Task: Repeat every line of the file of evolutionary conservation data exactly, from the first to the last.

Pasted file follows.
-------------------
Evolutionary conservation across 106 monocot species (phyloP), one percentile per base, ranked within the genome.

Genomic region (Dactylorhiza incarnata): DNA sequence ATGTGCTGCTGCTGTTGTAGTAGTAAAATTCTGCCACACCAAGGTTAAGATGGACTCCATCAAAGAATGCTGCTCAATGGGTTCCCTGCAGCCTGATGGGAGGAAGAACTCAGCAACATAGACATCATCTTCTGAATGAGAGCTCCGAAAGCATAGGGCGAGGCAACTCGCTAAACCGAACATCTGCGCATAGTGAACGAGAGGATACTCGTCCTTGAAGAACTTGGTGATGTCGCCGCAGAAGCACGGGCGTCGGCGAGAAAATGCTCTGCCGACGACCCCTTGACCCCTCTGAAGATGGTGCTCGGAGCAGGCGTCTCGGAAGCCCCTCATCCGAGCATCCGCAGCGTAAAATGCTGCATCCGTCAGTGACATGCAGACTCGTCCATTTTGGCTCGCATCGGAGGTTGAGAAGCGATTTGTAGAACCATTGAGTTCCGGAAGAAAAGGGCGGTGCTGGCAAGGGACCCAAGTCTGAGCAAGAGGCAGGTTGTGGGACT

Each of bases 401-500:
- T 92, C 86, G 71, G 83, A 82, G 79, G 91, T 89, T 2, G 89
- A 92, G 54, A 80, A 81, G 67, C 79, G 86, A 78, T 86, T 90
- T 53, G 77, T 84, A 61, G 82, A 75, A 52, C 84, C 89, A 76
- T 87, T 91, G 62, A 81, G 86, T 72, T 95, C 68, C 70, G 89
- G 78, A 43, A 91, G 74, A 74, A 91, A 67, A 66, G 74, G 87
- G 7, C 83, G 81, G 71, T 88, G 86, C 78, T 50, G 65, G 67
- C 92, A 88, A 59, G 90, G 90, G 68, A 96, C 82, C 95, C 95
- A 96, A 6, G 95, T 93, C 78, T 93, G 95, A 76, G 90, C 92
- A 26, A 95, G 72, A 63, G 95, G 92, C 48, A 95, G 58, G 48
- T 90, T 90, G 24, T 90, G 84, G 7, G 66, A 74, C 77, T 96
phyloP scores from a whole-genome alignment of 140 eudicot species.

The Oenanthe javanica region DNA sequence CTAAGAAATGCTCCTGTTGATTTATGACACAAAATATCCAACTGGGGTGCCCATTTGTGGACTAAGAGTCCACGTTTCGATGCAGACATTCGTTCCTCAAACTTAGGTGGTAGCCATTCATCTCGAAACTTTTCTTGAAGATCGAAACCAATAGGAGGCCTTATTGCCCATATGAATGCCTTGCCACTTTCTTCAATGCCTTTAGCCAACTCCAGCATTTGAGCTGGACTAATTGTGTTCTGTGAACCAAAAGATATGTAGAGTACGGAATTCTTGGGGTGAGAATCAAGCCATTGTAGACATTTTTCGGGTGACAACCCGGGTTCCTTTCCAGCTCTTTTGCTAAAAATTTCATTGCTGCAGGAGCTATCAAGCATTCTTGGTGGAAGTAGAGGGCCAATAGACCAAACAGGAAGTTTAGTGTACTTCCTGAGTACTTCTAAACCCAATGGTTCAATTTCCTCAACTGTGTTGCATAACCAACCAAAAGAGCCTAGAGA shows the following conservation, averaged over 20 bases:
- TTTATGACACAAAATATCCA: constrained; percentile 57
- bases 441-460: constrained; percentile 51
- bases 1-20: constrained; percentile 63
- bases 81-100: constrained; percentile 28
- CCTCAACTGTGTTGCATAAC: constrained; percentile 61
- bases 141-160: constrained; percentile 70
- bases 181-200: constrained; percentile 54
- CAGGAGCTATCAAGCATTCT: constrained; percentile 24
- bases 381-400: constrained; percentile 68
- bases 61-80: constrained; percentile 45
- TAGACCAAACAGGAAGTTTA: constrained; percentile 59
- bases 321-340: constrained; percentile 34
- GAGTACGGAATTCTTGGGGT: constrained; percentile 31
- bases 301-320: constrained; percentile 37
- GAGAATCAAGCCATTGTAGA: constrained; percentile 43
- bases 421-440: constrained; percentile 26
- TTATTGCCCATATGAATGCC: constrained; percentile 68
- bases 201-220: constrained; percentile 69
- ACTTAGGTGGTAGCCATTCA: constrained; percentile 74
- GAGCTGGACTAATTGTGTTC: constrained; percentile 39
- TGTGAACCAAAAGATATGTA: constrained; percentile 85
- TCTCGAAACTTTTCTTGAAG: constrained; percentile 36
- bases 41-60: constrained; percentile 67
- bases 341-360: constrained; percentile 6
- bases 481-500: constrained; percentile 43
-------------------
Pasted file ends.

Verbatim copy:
Evolutionary conservation across 106 monocot species (phyloP), one percentile per base, ranked within the genome.

Genomic region (Dactylorhiza incarnata): DNA sequence ATGTGCTGCTGCTGTTGTAGTAGTAAAATTCTGCCACACCAAGGTTAAGATGGACTCCATCAAAGAATGCTGCTCAATGGGTTCCCTGCAGCCTGATGGGAGGAAGAACTCAGCAACATAGACATCATCTTCTGAATGAGAGCTCCGAAAGCATAGGGCGAGGCAACTCGCTAAACCGAACATCTGCGCATAGTGAACGAGAGGATACTCGTCCTTGAAGAACTTGGTGATGTCGCCGCAGAAGCACGGGCGTCGGCGAGAAAATGCTCTGCCGACGACCCCTTGACCCCTCTGAAGATGGTGCTCGGAGCAGGCGTCTCGGAAGCCCCTCATCCGAGCATCCGCAGCGTAAAATGCTGCATCCGTCAGTGACATGCAGACTCGTCCATTTTGGCTCGCATCGGAGGTTGAGAAGCGATTTGTAGAACCATTGAGTTCCGGAAGAAAAGGGCGGTGCTGGCAAGGGACCCAAGTCTGAGCAAGAGGCAGGTTGTGGGACT

Each of bases 401-500:
- T 92, C 86, G 71, G 83, A 82, G 79, G 91, T 89, T 2, G 89
- A 92, G 54, A 80, A 81, G 67, C 79, G 86, A 78, T 86, T 90
- T 53, G 77, T 84, A 61, G 82, A 75, A 52, C 84, C 89, A 76
- T 87, T 91, G 62, A 81, G 86, T 72, T 95, C 68, C 70, G 89
- G 78, A 43, A 91, G 74, A 74, A 91, A 67, A 66, G 74, G 87
- G 7, C 83, G 81, G 71, T 88, G 86, C 78, T 50, G 65, G 67
- C 92, A 88, A 59, G 90, G 90, G 68, A 96, C 82, C 95, C 95
- A 96, A 6, G 95, T 93, C 78, T 93, G 95, A 76, G 90, C 92
- A 26, A 95, G 72, A 63, G 95, G 92, C 48, A 95, G 58, G 48
- T 90, T 90, G 24, T 90, G 84, G 7, G 66, A 74, C 77, T 96
phyloP scores from a whole-genome alignment of 140 eudicot species.

The Oenanthe javanica region DNA sequence CTAAGAAATGCTCCTGTTGATTTATGACACAAAATATCCAACTGGGGTGCCCATTTGTGGACTAAGAGTCCACGTTTCGATGCAGACATTCGTTCCTCAAACTTAGGTGGTAGCCATTCATCTCGAAACTTTTCTTGAAGATCGAAACCAATAGGAGGCCTTATTGCCCATATGAATGCCTTGCCACTTTCTTCAATGCCTTTAGCCAACTCCAGCATTTGAGCTGGACTAATTGTGTTCTGTGAACCAAAAGATATGTAGAGTACGGAATTCTTGGGGTGAGAATCAAGCCATTGTAGACATTTTTCGGGTGACAACCCGGGTTCCTTTCCAGCTCTTTTGCTAAAAATTTCATTGCTGCAGGAGCTATCAAGCATTCTTGGTGGAAGTAGAGGGCCAATAGACCAAACAGGAAGTTTAGTGTACTTCCTGAGTACTTCTAAACCCAATGGTTCAATTTCCTCAACTGTGTTGCATAACCAACCAAAAGAGCCTAGAGA shows the following conservation, averaged over 20 bases:
- TTTATGACACAAAATATCCA: constrained; percentile 57
- bases 441-460: constrained; percentile 51
- bases 1-20: constrained; percentile 63
- bases 81-100: constrained; percentile 28
- CCTCAACTGTGTTGCATAAC: constrained; percentile 61
- bases 141-160: constrained; percentile 70
- bases 181-200: constrained; percentile 54
- CAGGAGCTATCAAGCATTCT: constrained; percentile 24
- bases 381-400: constrained; percentile 68
- bases 61-80: constrained; percentile 45
- TAGACCAAACAGGAAGTTTA: constrained; percentile 59
- bases 321-340: constrained; percentile 34
- GAGTACGGAATTCTTGGGGT: constrained; percentile 31
- bases 301-320: constrained; percentile 37
- GAGAATCAAGCCATTGTAGA: constrained; percentile 43
- bases 421-440: constrained; percentile 26
- TTATTGCCCATATGAATGCC: constrained; percentile 68
- bases 201-220: constrained; percentile 69
- ACTTAGGTGGTAGCCATTCA: constrained; percentile 74
- GAGCTGGACTAATTGTGTTC: constrained; percentile 39
- TGTGAACCAAAAGATATGTA: constrained; percentile 85
- TCTCGAAACTTTTCTTGAAG: constrained; percentile 36
- bases 41-60: constrained; percentile 67
- bases 341-360: constrained; percentile 6
- bases 481-500: constrained; percentile 43